So what were the benefits of meditation? Why did I find it so attractive? Why was I devoting so many hours to it? There is no easy way to put this into words, and I was as surprised by the benefits as anybody could be, really. It felt like I was ʻwashingʼ my brain. In much the same way that my hands feel better after being washed, so did my mind. It was cleansing. It felt like a grease and oil change, as though the component parts of my brain were now cleaner, and running more smoothly. There were no moments of epiphany, just a general feeling of well-being, as though I was thinking much more sharply – and cleanly.
Why, then, did I initially find it so frightening? Itʼs now over sixteen years since I commenced to meditate, and Iʼve scarcely missed a day in all that time, so Iʼve had plenty of time to ponder this question. Hereʼs a model Iʼve come up with that seems to best explain the process.
During the course of the day, as I see it, the conscious mind takes all the ʻnegativeʼ (perhaps ʻpainfulʼ is a better word) emotions that it cannot handle, and secures them tightly in a box that it cannot access. They are thus safely locked away! During the course of the meditatory process, this box is accessed and opened. All of these painful emotions are revealed once again to the conscious mind. In being so experienced, they are dissipated (well, up to a point, anyway).
My meditation experience falls roughly into three stages. In the first stage, I feel nothing much at all – no fear, but also no joy. Just an emotional numbness. Gradually, however, the ʻboxʼ is opened, and a variety of painful emotions are released. This is the scary/painful second stage of my meditation. It can be frightening, but it is in many ways preferable to the nothingness of the numbness that precedes it. This lasts for a long time. I sink deeper and deeper into my ʻbox of painʼ, and begin to develop quite powerful physical sensations. These often take the form of a feeling of pressure against my lips and teeth, as though I am ʻleaning intoʼ my subconscious.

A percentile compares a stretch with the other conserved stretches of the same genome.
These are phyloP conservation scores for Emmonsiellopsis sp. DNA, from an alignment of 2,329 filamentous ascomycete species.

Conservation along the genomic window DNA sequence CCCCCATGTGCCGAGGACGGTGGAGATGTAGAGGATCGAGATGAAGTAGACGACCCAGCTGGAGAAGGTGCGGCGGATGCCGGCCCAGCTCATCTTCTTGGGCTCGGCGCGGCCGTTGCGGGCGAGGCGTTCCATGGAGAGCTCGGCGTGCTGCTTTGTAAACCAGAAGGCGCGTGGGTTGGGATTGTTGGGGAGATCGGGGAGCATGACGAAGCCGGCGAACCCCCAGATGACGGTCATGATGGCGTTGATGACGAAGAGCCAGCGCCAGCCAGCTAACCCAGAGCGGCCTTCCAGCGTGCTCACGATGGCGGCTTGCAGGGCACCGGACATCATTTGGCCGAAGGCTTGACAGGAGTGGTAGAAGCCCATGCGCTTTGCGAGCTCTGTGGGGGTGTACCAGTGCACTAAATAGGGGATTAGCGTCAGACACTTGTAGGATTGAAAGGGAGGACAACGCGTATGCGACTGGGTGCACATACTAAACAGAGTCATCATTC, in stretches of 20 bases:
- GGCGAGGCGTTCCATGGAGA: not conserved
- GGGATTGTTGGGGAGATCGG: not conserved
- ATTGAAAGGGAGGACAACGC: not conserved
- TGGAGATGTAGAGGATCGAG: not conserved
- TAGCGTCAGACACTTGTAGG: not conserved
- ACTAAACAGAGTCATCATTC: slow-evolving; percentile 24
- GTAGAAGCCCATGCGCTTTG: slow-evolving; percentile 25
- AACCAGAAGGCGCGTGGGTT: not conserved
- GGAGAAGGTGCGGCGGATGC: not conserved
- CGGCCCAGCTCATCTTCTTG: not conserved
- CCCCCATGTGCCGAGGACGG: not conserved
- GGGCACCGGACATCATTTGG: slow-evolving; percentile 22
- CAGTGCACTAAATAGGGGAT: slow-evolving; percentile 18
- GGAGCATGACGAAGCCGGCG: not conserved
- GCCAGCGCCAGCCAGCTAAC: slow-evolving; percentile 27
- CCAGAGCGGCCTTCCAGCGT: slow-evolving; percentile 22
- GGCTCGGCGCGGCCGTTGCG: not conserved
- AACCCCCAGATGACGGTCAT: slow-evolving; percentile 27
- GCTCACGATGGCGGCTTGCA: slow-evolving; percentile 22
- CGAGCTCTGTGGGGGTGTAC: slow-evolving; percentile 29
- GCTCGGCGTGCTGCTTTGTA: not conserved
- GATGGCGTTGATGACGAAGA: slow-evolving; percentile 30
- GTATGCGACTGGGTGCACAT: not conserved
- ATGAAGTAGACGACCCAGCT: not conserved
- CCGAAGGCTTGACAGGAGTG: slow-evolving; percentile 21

If I persist with the second stage long enough, though, a third stage can often be reached. This is where the pain gradually dissipates, to be replaced by a sense of pleasure. However, I donʼt always get this far. Sometimes I get ʻstuckʼ in the pain, and realise Iʼm not going to get past it, no matter how long I try. An exponential law seems to operate here. After some initial substantial gains, progress can slow right down. Having said that, no matter whether I meditate for five minutes or two hours, and no matter whether I move beyond the pain or not, at the end of the process I always feel much better for having meditated at all.
I think it is important to understand that, while meditation does lead to relaxation, the road is quite a tough one, and can be quite rocky. ʻNo pain, no gainʼ, as they say. It applies as much to meditation as to anything else.
I recently read a medical account of the side effects of meditation. While the list of potential symptoms was undoubtedly true enough, the writer seemed to have no understanding of the process of meditation. Sure there can be painful feelings, but these are not an end in themselves, and must be experienced before the benefits can be realised.
Like anything, meditation gets easier with practice. For me now it is not something I have to think about. It comes to me automatically, just like breathing, or scratching an itch. I often find I have drifted into a meditative state without having made any conscious effort to do so.
© Stephen Whiteside 21.06.10
Stephen will be back at DeeScribe Writing on Thursday to talk about how meditation has helped him with his writing.